Beijing (China Daily/ANN) - On his first inspection tour to provinces since the latest leadership reshuffle in November, Chinese Vice-Premier Li Keqiang highlighted some key words that will possibly indicate policy focus: urbanisation, domestic demand and the role of market forces.
The largest potential of the nation's domestic demand lies not only in the eastern region, but also in the less-developed central and western regions, Li said at a forum held Friday in Jiujiang, a port city along the Yangtze River in central China's Jiangxi province.
One of the strategic fulcrums of the central region's development is the area along the Yangtze River, Xinhua news agency quoted Li as saying.
The Yangtze River, China's longest waterway, runs through several provinces in the central heartland, including Hubei, Hunan, Jiangxi and Anhui.
China's sustainable and healthy development lies in changes to the development pattern and the adjustment of the economic structure. The greatest mission in the adjustment is boosting domestic demand, and there is huge potential in the central and western regions in this regard, he said.
The regions along the Yangtze River would spur development in central and western China. Li said, and he called for efforts to close the gaps between urban and rural areas, as well as the different regions of China. The potential of less-developed areas will provide strong momentum for China's economic development and the improvement of the people's lives.
Li noted the average urban Chinese resident makes three times more than his rural cousin, and the average per capita GDP in the eastern regions was almost eight times that of some western areas.
To solve this problem, he urged better urbanisation, modern agriculture, city-rural integration and the integration of development in the regions along the Yangtze.
Li used the analogy of a traditional Chinese chess game to illustrate the importance of balanced development: "It is like a game of Go. Strategic play in the board's corners and around the sides are vital, but the moves in the centre are important, as well," Li said.
He also called for increased efforts to develop domestic and foreign markets to boost demand, to maintain the rule of law in the economy and to provide equal rights, equal opportunities and fair play for all market participants.
Fair market competition will also create more jobs for the public, he said.
The vice-premier proposed the concept of "city clusters along the Yangtze River's middle reaches". He told local governments to provide support in terms of trans-regional transportation infrastructure and streamlined job markets and social security systems, according to Xinhua.
To that effect, local governments must break down unreasonable administrative barriers to foster a unified market through reforms in the country's economic system.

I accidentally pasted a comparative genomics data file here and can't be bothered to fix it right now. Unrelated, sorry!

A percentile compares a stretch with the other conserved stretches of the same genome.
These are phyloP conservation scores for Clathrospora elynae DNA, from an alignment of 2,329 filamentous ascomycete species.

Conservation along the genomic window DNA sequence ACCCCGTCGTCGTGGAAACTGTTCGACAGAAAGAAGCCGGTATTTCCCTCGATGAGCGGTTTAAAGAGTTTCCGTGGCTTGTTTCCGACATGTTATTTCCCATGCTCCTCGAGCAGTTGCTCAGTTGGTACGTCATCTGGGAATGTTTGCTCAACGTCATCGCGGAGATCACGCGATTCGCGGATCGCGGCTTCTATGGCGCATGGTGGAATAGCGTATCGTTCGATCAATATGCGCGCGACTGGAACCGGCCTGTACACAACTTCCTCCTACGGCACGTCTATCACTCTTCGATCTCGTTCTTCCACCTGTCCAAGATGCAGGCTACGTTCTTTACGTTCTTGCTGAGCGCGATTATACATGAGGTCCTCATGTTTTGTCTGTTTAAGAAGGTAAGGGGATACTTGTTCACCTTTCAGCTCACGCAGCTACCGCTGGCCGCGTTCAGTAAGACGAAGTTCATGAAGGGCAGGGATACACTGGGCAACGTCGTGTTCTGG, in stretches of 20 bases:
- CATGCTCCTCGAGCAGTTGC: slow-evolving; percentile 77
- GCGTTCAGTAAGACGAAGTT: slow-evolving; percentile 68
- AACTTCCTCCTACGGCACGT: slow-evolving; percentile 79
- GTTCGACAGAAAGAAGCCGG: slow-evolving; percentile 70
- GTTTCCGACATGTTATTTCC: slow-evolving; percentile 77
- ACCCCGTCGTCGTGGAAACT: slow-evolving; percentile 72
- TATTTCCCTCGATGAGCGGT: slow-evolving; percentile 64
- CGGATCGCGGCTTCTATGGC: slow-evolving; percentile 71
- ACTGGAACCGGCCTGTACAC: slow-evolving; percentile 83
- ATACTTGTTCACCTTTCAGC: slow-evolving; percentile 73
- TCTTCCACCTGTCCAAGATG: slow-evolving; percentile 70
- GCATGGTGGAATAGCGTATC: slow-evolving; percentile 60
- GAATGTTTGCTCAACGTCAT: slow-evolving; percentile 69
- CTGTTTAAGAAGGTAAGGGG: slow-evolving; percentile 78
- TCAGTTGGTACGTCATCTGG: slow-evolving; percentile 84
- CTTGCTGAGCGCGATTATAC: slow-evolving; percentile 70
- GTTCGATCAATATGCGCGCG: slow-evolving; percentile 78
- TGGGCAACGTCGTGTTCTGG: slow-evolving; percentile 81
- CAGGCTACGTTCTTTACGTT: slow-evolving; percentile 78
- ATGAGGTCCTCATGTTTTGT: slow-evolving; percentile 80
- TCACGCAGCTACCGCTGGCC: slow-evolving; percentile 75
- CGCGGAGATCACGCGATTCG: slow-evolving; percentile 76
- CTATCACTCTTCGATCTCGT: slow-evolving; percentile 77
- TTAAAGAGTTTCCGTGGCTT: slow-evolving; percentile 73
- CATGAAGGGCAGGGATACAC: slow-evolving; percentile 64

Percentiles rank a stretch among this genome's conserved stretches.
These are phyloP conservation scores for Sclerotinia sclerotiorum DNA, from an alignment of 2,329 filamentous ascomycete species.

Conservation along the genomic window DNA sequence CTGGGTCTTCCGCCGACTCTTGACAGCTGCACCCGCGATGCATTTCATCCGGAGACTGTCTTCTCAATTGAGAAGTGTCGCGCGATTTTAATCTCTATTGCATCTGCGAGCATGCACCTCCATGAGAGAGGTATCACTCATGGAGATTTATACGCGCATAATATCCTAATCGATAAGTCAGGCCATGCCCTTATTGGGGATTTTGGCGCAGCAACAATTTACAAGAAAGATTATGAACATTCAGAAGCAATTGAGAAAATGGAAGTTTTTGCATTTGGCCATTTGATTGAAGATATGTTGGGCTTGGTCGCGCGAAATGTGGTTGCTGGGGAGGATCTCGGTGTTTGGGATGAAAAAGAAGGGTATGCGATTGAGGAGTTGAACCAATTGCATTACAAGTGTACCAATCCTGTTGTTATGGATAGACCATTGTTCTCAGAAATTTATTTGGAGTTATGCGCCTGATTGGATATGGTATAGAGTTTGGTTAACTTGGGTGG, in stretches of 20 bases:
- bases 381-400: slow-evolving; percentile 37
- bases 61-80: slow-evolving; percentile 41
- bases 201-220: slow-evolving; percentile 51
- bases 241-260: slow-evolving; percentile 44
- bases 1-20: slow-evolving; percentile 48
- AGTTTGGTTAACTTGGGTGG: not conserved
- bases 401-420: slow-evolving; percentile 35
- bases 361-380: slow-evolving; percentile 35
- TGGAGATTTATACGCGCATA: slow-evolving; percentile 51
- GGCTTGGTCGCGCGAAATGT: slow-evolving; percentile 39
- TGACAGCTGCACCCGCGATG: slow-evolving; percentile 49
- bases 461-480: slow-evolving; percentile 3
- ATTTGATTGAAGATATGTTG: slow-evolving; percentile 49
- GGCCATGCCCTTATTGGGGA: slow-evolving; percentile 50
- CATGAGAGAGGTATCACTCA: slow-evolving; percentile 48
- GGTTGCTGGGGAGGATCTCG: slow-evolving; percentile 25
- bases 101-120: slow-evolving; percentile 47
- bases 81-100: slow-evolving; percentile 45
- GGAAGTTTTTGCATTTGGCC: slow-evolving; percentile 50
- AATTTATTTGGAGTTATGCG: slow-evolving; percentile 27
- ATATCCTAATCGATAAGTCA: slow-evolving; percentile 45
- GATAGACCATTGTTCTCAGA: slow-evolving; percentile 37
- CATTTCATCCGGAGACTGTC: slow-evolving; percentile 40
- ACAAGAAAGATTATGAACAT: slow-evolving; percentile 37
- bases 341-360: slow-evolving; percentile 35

Administrative boundaries are not market territories, and local governments should shift their functions and cast off restrictions within specific sectors and local authorities, Li said.
In order to secure energetic and robust development, he emphasised the importance of forming a single market and ensuring free flow of market factors according to market rules.
Several proposals by local governments were presented to Li, including Hubei's suggestion to dredge the Yangtze River and Hunan's proposal to coordinate key projects and infrastructures across provincial borders.
"You raised a lot of suggestions, especially to the central government," Li told provincial heads.
"Many of these suggestions are about more support from the central government, but more are about asking the central government to grant you more autonomy. Local governments should have their own initiative. The central government ministries should transfer their roles.
"Reforms should respect the law of the market, because market forces are irreplaceable," he stressed.
Niu Fengrui, a researcher with the Institute for Urban and Environment Studies of the Chinese Academy of Social Sciences, said urbanisation, in essence, is the concentration of population and industries.
"The concentration allows the efficient flow and function of capital, land and human resources," he said. "So it best represents modernisation and the inevitable direction China must take."
Niu said China is in the middle of accelerating the process. The speeding up of urbanisation would unleash tremendous domestic demand, notably the huge potential for fixed-asset investment growth.
He estimated that in the next few years, 1,500 to 2,000 square kilometres of new urban area would be built every year. If this translates to about 1 to 2 billion yuan in fixed-asset investment per square kilometre, it means a total of 1,500 to 4,000 billion yuan fixed-asset investment per year.
Li Tie, head of China Centre for Urban Development, a think tank under the National Development and Reform Commission, felt that the new urbanisation drive will focus on boosting consumption rather than investment.
He called for an overhaul of China's rigid household registration and land and social security systems to guarantee the migrant workers' right to equal access to public service.
At the forum, Li Keqiang had indicated he preferred natural market forces to push forward the central region's development.
Zhu Huasheng, associate professor of economics with the Beijing Normal University, said it is important for local governments in the central region to respect the law of the market because the experience of the eastern region showed that it is internal market forces, rather than those the government dictates, that motivated economic success.
Xinhua contributed to this story.